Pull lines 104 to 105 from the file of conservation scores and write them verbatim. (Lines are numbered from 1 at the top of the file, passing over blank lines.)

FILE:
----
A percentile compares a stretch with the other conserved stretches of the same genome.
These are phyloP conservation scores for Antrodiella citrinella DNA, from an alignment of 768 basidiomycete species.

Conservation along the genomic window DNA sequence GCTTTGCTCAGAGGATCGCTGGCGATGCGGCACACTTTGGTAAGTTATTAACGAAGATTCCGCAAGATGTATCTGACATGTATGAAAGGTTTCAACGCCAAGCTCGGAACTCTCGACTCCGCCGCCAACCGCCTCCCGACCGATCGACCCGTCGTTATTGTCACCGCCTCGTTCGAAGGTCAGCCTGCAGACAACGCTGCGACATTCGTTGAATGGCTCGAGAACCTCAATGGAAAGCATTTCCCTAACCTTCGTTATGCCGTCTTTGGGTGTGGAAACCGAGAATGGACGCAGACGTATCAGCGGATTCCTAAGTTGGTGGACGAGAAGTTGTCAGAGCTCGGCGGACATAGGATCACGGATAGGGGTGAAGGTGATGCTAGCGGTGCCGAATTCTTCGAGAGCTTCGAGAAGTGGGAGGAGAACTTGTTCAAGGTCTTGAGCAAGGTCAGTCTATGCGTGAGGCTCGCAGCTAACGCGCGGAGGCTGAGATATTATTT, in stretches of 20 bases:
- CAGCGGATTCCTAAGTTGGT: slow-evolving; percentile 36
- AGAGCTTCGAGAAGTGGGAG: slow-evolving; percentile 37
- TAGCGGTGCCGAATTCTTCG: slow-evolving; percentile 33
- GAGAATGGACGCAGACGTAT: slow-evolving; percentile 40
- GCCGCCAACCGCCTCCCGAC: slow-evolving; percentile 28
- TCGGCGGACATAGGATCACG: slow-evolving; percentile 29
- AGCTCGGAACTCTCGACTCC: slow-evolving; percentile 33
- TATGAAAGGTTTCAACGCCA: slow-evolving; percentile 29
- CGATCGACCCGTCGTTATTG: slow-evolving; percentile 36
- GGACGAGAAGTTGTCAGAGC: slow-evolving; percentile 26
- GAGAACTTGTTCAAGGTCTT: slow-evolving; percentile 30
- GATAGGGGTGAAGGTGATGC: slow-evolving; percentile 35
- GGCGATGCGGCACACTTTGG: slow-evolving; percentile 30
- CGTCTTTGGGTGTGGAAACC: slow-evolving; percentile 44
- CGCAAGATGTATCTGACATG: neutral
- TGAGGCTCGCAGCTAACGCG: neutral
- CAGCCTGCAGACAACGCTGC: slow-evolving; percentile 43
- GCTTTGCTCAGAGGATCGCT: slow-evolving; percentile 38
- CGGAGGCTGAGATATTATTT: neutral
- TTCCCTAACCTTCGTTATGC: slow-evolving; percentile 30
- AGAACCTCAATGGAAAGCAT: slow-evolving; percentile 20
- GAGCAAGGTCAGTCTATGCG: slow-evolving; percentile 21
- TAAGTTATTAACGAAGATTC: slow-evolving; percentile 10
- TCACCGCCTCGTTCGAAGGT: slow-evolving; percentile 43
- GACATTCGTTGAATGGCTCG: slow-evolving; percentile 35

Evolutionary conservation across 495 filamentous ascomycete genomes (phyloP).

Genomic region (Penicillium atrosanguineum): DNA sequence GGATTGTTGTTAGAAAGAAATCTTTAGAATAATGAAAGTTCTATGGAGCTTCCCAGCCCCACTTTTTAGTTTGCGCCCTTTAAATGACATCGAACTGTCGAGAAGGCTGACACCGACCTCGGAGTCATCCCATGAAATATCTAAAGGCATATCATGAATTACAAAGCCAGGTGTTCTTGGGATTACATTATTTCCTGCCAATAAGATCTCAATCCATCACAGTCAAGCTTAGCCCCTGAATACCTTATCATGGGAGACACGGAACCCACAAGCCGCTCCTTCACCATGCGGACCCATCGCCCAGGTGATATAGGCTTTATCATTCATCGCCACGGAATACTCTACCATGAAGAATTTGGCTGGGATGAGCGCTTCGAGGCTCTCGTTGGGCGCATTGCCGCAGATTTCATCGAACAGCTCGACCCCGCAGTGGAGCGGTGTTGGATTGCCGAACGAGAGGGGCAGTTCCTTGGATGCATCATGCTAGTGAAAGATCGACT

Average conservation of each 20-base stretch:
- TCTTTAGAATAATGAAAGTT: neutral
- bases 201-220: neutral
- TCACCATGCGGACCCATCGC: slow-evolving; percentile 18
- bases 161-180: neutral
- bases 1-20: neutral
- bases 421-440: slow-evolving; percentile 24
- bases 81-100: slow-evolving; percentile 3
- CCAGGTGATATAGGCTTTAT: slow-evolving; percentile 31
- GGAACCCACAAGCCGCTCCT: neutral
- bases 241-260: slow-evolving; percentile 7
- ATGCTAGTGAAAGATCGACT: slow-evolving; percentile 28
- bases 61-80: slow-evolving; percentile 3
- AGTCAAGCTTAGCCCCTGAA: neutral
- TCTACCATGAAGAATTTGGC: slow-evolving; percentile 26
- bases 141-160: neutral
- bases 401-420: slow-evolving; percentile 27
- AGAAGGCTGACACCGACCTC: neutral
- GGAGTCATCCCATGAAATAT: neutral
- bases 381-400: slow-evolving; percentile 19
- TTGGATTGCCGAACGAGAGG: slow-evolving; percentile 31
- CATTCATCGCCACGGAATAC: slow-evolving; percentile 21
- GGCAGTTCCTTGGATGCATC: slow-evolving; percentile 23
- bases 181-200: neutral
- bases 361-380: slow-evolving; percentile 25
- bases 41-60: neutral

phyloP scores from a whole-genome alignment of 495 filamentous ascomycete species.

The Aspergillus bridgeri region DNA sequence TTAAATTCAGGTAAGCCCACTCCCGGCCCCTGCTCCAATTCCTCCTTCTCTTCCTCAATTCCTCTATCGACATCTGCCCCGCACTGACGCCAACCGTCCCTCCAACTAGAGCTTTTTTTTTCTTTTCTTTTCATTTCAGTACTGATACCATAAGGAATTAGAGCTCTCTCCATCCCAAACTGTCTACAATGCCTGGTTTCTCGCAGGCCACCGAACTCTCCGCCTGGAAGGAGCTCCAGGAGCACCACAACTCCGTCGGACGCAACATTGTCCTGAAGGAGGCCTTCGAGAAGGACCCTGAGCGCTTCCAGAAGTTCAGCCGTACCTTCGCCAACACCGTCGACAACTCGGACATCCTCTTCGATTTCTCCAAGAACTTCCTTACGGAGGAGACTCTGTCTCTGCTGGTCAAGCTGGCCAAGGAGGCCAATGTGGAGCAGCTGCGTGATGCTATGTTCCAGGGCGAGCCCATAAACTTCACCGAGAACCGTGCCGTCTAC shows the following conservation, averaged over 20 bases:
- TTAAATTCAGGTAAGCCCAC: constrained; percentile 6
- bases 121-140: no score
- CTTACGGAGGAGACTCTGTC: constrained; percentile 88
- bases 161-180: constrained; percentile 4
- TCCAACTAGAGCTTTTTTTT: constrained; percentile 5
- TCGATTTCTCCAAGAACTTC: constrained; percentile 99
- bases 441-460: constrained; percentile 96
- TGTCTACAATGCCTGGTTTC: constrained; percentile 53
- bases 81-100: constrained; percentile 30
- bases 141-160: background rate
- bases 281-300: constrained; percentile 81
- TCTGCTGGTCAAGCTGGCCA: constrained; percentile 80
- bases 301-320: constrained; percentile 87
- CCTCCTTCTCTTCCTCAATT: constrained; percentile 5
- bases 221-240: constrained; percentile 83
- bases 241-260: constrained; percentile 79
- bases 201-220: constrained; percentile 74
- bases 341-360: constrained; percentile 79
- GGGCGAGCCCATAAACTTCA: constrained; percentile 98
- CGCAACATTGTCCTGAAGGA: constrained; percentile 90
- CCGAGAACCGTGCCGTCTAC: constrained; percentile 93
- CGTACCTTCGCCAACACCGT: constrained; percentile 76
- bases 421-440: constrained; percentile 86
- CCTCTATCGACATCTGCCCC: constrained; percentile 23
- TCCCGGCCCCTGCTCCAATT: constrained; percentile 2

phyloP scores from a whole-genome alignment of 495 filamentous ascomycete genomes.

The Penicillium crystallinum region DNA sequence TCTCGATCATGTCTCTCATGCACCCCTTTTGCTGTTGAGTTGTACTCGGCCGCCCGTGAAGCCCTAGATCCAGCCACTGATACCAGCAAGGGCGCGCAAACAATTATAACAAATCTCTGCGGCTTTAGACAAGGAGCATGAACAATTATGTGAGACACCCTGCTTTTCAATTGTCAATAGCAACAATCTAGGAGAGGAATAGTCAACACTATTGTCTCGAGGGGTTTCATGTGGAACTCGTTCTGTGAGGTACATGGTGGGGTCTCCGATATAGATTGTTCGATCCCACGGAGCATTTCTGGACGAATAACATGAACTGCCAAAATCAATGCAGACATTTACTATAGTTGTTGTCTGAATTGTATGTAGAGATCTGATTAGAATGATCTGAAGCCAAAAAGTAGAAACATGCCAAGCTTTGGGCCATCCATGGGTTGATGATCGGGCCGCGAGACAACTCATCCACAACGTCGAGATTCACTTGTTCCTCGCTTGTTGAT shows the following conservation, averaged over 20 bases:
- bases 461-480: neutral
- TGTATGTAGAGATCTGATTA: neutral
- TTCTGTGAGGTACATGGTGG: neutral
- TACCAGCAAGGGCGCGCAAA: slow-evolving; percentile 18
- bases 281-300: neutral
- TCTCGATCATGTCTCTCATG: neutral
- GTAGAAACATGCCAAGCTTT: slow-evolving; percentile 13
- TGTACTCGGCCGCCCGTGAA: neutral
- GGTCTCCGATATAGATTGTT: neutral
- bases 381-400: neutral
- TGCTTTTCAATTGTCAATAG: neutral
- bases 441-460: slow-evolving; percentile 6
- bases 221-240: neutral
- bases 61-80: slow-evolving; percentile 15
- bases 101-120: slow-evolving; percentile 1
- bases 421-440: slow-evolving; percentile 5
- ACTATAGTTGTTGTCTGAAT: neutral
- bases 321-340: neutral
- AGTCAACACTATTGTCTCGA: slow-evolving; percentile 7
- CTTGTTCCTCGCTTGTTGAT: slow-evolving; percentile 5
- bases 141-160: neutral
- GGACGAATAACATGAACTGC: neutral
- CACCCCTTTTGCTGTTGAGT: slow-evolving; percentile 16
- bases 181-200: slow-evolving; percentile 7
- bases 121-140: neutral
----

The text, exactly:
- AGTCAACACTATTGTCTCGA: slow-evolving; percentile 7
- CTTGTTCCTCGCTTGTTGAT: slow-evolving; percentile 5